The MID is designed to detect pathological dissociative experiences and 91.4% of patients met criteria for at least one MID VH item. Thus, it seems clear that VH has some element of dissociation for the majority of individuals in our sample. Our finding that women with PTSD who endorsed both B16 and MID VH items had significantly greater and more severe experiences on the child voices scale compared to those who endorsed VH only on the MID can be interpreted within the context of dissociation. Child voices in individuals with trauma-related disorders who report histories of childhood abuse and neglect are conceptualized as compartmentalized intrusion symptoms, and may represent reexperience of past traumatic events (127). In DID, such intrusions often are personified as “child voices” and are relationally significant. Child voices may represent cognitions, affects, or conflicts held in relationship to significant attachment figures from childhood (128). While child voices are considered in this context within a dissociation model of VH, it is possible that the dissociative experience of hearing child voices, especially child voices crying or yelling, is experienced as more severe, intrusive, and alien than other dissociative experiences, and that this is what leads to a greater likelihood for an individual to meet threshold for B16. On the other hand, we also found that individuals who endorsed both B16 and MID VH items also reported greater severity of Schneiderian voices. Schneiderian symptoms, which are symptoms relating to a breakdown of self-other boundaries, have traditionally been considered to belong in the realm of psychosis. Thus, it is also possible to interpret VH experiences in the unequivocal VH group in the context of psychosis.
Unfortunately, our data are limited in the ability to determine whether the VH experiences in the subset of individuals who endorse SCID B16 in addition to MID also have a psychotic component similar to auditory hallucinations in schizophrenia spectrum disorders. In our ROC curve analyses, we set SCID B16 as the reference measure, as VH is usually considered a hallucinatory experience and the SCID psychotic disorders module is the gold standard for identifying psychotic symptoms in the context of diagnosing psychotic disorders. By doing so, we make the assumption in our ROC analysis that B16 represents “true” or a more accurate measure of VH. However, given the relatively limited research in this area, we do not know if B16 functions the same in individuals with trauma spectrum disorders as it does in psychotic disorders. In our trauma spectrum sample, it is unclear if B16 is actually detecting psychosis, merely a more severe form of dissociation, and/or something else. Accuracy can be defined in terms of both sensitivity (the ability of a test to correctly identify true positives) and specificity (the ability of a test to correctly identify true negatives). As the MID detects more individuals with VH experiences, it could potentially be argued that the MID is a more sensitive measure. Conversely, if SCID B16 identifies VH experiences that are more psychotic in nature, then B16 may have greater specificity for a narrower definition of auditory hallucinations.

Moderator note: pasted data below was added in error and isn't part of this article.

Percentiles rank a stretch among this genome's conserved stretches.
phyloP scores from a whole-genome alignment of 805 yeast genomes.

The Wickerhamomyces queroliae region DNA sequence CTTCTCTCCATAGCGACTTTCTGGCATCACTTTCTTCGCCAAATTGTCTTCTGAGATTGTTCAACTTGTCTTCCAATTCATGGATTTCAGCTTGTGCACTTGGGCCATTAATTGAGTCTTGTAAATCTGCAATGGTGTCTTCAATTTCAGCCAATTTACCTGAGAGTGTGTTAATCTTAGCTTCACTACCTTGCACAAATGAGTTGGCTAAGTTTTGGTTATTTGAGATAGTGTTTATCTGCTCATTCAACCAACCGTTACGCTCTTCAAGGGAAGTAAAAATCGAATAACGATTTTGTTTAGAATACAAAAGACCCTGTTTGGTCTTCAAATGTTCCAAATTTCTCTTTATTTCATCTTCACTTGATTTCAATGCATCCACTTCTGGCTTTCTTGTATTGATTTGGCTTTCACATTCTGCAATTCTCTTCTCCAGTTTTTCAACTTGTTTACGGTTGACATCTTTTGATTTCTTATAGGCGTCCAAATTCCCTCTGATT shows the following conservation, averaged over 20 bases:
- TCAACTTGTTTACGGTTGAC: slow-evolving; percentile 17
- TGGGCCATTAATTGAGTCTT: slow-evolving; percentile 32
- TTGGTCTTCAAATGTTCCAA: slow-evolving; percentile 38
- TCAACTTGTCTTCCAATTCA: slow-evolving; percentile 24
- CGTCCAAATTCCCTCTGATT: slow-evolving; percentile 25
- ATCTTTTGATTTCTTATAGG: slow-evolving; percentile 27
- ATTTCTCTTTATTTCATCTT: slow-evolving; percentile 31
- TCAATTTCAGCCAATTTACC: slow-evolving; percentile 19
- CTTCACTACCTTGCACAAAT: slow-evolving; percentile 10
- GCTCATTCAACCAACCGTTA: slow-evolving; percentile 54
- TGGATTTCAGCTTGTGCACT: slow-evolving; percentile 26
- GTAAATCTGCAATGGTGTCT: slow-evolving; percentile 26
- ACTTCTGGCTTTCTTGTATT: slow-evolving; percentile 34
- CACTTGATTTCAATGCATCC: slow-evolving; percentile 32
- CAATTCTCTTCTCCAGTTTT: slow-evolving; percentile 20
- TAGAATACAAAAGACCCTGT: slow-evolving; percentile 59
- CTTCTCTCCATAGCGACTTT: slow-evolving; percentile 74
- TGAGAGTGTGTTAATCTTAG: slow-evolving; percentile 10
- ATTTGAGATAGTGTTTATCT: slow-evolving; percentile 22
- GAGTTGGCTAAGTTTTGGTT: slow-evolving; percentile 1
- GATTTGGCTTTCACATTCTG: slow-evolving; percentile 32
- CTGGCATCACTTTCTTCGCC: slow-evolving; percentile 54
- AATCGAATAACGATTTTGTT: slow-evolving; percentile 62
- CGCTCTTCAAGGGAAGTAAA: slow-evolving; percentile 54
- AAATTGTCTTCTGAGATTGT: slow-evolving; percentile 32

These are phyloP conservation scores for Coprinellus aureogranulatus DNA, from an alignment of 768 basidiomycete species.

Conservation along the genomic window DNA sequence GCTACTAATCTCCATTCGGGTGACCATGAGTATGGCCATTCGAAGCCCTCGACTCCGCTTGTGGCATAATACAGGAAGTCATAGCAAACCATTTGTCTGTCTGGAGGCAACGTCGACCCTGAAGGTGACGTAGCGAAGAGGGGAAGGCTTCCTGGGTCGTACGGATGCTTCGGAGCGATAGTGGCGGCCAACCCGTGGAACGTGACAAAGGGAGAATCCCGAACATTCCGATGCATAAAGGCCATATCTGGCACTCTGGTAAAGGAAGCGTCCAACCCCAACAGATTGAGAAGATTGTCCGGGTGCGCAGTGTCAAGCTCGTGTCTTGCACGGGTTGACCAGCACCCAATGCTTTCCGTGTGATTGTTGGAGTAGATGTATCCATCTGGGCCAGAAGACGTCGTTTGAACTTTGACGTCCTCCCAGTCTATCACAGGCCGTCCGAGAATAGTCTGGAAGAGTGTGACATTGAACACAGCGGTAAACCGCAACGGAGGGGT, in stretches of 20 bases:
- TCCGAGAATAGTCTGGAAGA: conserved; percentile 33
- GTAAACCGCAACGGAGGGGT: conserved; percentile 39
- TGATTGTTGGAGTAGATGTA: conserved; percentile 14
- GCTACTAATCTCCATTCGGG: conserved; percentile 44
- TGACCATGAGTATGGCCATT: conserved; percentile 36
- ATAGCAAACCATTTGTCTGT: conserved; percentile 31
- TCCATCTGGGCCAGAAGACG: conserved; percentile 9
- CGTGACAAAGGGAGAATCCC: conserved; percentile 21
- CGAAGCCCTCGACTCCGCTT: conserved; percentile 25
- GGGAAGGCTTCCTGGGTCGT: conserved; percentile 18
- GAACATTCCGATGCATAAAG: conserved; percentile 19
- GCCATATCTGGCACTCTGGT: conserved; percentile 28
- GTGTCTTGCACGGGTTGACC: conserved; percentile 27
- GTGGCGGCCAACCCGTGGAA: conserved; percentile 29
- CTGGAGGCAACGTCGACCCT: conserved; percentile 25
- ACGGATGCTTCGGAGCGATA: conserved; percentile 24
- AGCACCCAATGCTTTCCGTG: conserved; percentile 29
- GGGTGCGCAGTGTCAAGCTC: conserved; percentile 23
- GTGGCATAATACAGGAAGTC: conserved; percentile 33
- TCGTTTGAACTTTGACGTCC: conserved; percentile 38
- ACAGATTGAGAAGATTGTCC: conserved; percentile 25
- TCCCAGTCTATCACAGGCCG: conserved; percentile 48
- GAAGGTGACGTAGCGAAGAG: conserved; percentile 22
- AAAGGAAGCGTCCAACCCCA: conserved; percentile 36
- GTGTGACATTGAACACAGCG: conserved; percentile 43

Future studies should further investigate how MID VH items and SCID B16 relate to one another. We consider possible relationships: 1) VH in trauma-related disorders could be a ‘phenocopy' of VH in psychotic disorders. In the field of genetics, the term phenocopy refers to a phenotype that falsely mimics the true phenotype (129). Phenocopies have a different cause than the condition that they mimic. Using phenocopies in genetics as a metaphor, perhaps VH in trauma-related and schizophrenia spectrum disorders arise from fundamentally different pathogenesis and are only superficially similar (qualitatively or even just semantically). 2) It is possible that psychosis and dissociation share fundamental similarities, and that VH in trauma spectrum and schizophrenia spectrum disorders lie on a common psychosis-dissociation continuum. McCarthy-Jones and Longden (125) have reported, though through indirect comparisons, that the phenomenology of VH in PTSD and schizophrenia is highly similar, and that differences, if they exist, are quantitative rather than qualitative. 3) Lastly, dissociation and psychosis may be phenomena that are distinct but associated with one another. With respect to this latter hypothesis, several researchers have proposed that dissociation operates as a mediator in the relationship between trauma and VH (130–133). An association between dissociation and VH has been described in PTSD (45, 46) and DID (92, 93, 134), as well as in psychosis (131, 132, 135–144). It has been theorized that dissociative detachment, induced by trauma, deprives the individual of both external and internal “anchors,” including the “sense of being connected to one's own body, a sense of self or identity, and one's own actions,” thus leading to impaired reality testing, confusion, disorganization, and disorientation (145). It is possible that VH as measured by the MID, which captures VH from a dissociative framework, may be a mediator between childhood trauma and more psychotic forms of VH.